Bunhill: News lord out to lunch with Labour

Click to follow
The Independent Online
LAST MAY, Lord Stevens, the chairman of United Newspapers, owner of the Daily and Sunday Express and Daily Star, gave a grim warning to all of those minded to vote Labour at the next election.

At his annual Savoy lunch, he warned that if a Labour government was elected it would not be for an experimental period. Indeed, he said that if it happened then, there could easily be 15 years of socialism, particularly if there was some sort of coalition.

This was said in front of most of the Cabinet and the good and the great from the world of commerce. And how they cheered.

Now, however, he seems to have had a change of heart along the lines of the recent Murdoch admission that 'I could see myself supporting a Labour government'.

Bunhill understands that last Tuesday Stevens had Tony Blair in for lunch. And a convivial affair it was, too, by all accounts.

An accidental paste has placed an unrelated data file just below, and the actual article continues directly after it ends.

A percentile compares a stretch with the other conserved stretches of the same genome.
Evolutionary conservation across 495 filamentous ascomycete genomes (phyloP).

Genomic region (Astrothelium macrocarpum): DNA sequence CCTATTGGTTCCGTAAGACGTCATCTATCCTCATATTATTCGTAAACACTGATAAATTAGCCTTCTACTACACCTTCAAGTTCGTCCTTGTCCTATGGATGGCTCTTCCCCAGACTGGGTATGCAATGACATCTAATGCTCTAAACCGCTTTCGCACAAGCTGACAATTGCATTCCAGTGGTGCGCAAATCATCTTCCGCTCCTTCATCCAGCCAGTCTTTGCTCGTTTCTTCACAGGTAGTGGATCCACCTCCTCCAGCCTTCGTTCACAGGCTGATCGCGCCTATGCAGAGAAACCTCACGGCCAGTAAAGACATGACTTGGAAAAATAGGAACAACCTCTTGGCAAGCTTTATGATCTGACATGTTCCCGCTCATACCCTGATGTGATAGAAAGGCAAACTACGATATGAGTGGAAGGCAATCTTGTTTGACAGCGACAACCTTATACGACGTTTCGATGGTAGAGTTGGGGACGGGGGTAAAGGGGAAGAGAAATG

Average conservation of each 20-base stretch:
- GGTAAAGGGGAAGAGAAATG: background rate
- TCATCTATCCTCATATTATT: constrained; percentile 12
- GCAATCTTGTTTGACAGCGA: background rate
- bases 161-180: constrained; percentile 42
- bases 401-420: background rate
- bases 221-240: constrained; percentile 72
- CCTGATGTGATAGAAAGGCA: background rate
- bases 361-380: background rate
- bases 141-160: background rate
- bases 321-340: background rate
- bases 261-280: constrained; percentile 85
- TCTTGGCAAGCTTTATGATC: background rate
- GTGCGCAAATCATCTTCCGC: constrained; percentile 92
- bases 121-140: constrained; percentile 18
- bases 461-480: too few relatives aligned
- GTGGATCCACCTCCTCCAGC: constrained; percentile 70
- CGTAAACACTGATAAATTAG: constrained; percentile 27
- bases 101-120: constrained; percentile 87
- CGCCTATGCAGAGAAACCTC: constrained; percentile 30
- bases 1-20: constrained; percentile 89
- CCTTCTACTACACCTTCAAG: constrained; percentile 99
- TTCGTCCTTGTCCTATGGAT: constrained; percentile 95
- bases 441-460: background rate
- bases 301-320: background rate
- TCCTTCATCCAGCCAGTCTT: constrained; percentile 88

Of course, this is worrying stuff for John Major. It has always been assumed that the Express titles, particularly the Daily Express, would stick by him to the bitter end. After all the editor, Sir Nicholas Lloyd (he was also at the lunch, by the way), is a chum of the premier, and the paper has been slavish in its support of him.

But think back to the days when the Daily Star was launched. It was vociferous in its support of the Labour Party and, by and large, the then- chairman of the Express Group, Lord Matthews, let them get on with it, even though he was a Thatcher peer. Although the paper changed its colours, the former editor, Brian Hitchen, has now left to edit the Sunday Express and it is by no means certain that the paper will follow in the 'hang 'em, flog 'em' tradition that Hitchen stamped on it. Hitchen, however, is no great fan of Major. So with Lloyd's own wife, Eve Pollard, deposed from the editorship at the Sunday Express, how long will Lloyd last at the helm of the daily paper?

This leaves the intriguing possibility of at least one of the Stevens titles coming out in favour of Blair at the next election.

What does Stevens say himself? Well, he wasn't keen to talk about the lunch at all, but he did say of Blair: 'He was very nice. I was very impressed. Maybe I'm becoming a socialist.' Maybe.